Two children wedged between concrete in the remains of their home in northern Syria have been rescued a day after Monday’s quake trapped their family as they slept.
“Get me out of here, I’ll do anything for you,” the older child whispers to rescuers who are seen on video squatting in the rubble of the children’s home in Harem, Syria.
“I’ll be your servant,” she adds, as a rescuer replies, “No, no.”
The girl’s name is Jinan, and she gently strokes the hair on her younger sibling’s head as they lie squashed together in what could be the remains of their bed. She’s able to move her arm enough to cover her sibling’s face, providing some protection from the dust amid the debris.
The younger child’s name is Abdo, according to doctors at Harem Hospital where they were taken to receive medical care.
Video shows locals cheering the children are carried from the rubble wrapped in blankets.
Another man in Harem, Mustafa Zuhir Al-Sayed says his wife and three children were sleeping in the early hours of Monday when the earth shook with a 7.8-magnitude quake, the biggest to hit the region in more than a century of records.
“We felt the ground shaking … and rubble began falling over our head, and we stayed two days under the rubble,” he said. “We went through, a feeling, a feeling I hope no one has to feel.”
Pinned under rubble, Al-Sayed said his family recited the Quran and prayed out loud that someone would find them.
“People heard us, and we were rescued – me, my wife and the children. Thank God, we are all alive and we thank those who rescued us,” he said.
With each hour, hope of finding other families fades in freezing temperatures that have made survival harder even for those who managed to escape the crumbled buildings.
Harem is in Idlib governorate, a rebel-controlled area in northern Syria. At least 1,730 people have died in rebel-controlled territory, according to the Syrian Civil Defense, a humanitarian aid group more commonly known as the “White Helmets.”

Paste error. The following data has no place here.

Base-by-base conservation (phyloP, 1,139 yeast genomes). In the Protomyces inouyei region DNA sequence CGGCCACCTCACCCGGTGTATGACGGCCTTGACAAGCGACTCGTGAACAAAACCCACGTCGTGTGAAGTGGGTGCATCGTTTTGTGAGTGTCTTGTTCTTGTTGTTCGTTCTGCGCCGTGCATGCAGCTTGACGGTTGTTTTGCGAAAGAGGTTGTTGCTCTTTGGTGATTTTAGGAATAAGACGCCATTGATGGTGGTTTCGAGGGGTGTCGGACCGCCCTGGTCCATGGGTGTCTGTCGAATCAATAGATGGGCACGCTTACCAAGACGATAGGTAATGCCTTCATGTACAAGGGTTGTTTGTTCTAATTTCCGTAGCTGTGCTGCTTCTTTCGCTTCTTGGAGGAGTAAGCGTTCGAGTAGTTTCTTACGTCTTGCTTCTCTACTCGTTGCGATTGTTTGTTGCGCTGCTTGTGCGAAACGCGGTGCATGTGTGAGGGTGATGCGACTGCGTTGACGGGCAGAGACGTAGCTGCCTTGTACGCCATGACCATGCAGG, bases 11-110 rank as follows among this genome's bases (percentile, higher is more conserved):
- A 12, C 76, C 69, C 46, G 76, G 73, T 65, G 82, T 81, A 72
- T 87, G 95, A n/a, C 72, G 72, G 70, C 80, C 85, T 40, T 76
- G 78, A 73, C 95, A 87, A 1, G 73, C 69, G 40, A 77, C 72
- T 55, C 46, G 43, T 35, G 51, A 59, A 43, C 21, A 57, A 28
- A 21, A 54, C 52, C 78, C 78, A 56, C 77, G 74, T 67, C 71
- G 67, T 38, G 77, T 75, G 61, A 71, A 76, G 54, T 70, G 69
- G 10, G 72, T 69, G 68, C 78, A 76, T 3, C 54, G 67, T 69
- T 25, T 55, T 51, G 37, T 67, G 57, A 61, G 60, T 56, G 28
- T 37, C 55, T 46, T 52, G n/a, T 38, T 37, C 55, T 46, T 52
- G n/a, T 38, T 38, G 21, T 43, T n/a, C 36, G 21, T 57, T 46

The group said Tuesday the number of dead and injured is “expected to rise significantly due to the presence of hundreds of families under the rubble.”
At least 1,262 deaths have been confirmed in government-controlled parts of Syria, state-run news agency SANA reported, taking the total Syrian toll at almost 3,000.
The total number of dead from the quake across the Turkey-Syrian border is now more than 15,000 – a number that aid agencies have warned is likely to rise significantly.
Aid is slowly reaching those in need, but even before the quake, the United Nations said 70% of Syria’s population needed humanitarian assistance.
“This tragedy will have a devastating impact on many vulnerable families who struggle to provide for their loved ones on a daily basis,” the United Nations Resident Coordinator and Humanitarian Coordinator ad interim for Syria and the Regional Humanitarian Coordinator for the Syria Crisis said in a joint statement on Tuesday.
The UN and humanitarian partners say they are currently focusing on immediate needs, including food, shelter, non-food items, and medicine.
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Correction: This story has been updated to correct the children’s names – they are Jinan and Abdo – and their relation to Mustafa Zuhir Al-Sayed, who is not their father.